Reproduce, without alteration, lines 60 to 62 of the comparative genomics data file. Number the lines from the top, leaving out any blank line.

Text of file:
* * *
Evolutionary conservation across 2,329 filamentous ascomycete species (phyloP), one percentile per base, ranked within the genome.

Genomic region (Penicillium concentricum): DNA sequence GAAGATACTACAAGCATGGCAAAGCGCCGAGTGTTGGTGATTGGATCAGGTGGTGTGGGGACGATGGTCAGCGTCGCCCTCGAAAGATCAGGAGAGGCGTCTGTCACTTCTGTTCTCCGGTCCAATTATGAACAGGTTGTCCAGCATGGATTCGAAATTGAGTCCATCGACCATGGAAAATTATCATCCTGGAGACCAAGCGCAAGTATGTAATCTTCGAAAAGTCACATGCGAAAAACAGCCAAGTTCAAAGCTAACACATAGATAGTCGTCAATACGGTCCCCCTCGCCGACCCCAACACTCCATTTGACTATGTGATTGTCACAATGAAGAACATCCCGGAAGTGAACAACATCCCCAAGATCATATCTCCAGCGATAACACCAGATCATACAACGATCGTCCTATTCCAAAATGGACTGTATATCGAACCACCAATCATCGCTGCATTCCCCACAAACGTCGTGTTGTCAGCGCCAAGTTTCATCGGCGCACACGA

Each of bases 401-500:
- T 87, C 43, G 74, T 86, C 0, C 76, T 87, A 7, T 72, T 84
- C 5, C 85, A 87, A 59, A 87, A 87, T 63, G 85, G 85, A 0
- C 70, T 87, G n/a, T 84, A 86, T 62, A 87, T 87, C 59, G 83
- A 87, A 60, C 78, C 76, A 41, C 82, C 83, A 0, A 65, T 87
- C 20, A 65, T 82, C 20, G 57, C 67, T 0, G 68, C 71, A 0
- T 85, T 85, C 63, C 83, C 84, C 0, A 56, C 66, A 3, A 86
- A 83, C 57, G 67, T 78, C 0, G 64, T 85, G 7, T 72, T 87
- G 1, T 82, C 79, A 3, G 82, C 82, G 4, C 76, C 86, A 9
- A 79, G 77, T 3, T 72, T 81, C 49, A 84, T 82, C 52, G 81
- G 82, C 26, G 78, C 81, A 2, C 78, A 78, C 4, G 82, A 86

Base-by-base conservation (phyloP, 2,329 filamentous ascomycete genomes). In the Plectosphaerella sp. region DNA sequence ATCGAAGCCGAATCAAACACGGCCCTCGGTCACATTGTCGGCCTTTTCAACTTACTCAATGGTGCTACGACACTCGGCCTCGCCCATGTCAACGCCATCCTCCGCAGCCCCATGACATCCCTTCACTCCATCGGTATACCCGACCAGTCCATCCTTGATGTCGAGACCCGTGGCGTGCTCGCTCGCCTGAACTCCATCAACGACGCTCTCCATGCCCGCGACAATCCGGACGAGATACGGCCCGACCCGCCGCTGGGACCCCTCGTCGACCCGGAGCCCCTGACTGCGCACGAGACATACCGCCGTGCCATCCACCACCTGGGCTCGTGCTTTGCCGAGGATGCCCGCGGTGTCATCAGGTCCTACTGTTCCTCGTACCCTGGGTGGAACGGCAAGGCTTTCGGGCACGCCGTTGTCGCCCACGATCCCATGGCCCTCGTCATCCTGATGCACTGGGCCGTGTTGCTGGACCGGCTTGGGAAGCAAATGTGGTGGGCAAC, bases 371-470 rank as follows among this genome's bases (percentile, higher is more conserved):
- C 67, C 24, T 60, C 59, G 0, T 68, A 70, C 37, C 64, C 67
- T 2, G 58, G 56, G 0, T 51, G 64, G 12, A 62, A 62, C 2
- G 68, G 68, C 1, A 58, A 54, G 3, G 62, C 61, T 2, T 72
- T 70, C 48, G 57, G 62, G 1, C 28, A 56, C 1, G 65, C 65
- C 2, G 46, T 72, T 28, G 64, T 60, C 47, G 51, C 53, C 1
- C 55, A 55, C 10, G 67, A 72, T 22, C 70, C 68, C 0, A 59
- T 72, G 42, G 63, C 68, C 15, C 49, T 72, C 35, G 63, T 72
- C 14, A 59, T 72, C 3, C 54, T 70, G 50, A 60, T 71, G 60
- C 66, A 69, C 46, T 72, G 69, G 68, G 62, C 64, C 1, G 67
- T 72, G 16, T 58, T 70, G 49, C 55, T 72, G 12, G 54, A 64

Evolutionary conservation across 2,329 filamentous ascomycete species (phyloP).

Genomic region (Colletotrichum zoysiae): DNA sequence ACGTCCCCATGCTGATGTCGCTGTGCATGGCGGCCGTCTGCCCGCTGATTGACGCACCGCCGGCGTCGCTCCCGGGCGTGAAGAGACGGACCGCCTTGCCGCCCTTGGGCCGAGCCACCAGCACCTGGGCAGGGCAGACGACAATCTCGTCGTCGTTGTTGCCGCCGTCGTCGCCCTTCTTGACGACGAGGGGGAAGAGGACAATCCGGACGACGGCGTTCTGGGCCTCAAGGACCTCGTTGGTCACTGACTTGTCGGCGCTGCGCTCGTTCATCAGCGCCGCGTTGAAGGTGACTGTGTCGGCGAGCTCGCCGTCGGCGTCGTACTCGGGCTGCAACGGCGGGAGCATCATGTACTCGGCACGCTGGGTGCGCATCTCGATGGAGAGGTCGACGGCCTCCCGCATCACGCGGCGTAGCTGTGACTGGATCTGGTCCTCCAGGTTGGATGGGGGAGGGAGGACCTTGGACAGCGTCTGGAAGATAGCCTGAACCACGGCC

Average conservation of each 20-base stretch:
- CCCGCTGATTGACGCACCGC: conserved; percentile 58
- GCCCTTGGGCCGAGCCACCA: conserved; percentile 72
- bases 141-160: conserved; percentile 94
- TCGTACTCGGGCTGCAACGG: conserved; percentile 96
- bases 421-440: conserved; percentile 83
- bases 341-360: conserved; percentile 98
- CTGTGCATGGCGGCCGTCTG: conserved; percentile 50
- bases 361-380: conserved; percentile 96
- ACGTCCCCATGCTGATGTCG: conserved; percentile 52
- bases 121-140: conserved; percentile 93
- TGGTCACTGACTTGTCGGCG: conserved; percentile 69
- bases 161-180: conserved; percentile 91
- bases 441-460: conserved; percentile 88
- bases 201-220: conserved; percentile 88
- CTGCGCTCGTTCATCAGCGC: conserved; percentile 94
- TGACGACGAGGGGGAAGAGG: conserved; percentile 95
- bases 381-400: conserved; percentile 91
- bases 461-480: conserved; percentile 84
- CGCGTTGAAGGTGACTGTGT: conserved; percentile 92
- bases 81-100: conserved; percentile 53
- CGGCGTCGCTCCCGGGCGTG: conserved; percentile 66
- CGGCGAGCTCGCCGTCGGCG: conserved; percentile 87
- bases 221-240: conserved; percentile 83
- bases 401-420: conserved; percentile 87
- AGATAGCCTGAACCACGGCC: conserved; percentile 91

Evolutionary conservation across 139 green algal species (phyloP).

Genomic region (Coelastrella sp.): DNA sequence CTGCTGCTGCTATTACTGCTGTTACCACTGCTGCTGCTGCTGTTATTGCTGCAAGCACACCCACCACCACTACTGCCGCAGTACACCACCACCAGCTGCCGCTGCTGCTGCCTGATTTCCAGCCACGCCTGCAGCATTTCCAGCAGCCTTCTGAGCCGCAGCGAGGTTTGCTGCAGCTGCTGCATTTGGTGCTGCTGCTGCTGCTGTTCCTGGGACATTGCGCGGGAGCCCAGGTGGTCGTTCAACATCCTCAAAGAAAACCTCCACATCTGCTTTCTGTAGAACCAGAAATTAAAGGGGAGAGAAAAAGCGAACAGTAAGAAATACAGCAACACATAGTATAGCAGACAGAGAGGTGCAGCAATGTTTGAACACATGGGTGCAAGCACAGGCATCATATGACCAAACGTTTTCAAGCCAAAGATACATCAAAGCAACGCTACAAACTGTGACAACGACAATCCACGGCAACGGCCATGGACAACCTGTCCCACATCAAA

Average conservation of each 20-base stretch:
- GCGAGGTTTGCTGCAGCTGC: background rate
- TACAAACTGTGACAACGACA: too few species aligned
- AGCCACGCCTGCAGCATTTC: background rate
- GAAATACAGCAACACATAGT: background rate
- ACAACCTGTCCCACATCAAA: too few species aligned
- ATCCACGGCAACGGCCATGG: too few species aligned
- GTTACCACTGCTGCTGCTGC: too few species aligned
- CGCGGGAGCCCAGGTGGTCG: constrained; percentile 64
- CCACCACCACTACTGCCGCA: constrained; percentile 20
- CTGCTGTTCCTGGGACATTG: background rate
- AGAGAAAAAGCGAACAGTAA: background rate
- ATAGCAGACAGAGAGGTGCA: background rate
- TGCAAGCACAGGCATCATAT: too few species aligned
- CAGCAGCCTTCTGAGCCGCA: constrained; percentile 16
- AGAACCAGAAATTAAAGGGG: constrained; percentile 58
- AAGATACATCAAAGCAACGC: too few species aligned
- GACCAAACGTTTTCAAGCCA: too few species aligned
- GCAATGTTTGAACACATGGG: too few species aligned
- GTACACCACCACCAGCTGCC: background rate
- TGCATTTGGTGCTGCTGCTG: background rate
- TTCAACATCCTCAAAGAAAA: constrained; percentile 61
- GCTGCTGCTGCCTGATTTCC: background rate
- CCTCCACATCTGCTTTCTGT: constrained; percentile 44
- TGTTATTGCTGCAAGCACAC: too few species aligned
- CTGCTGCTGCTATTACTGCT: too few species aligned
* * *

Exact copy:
- ACAACCTGTCCCACATCAAA: too few species aligned
- ATCCACGGCAACGGCCATGG: too few species aligned
- GTTACCACTGCTGCTGCTGC: too few species aligned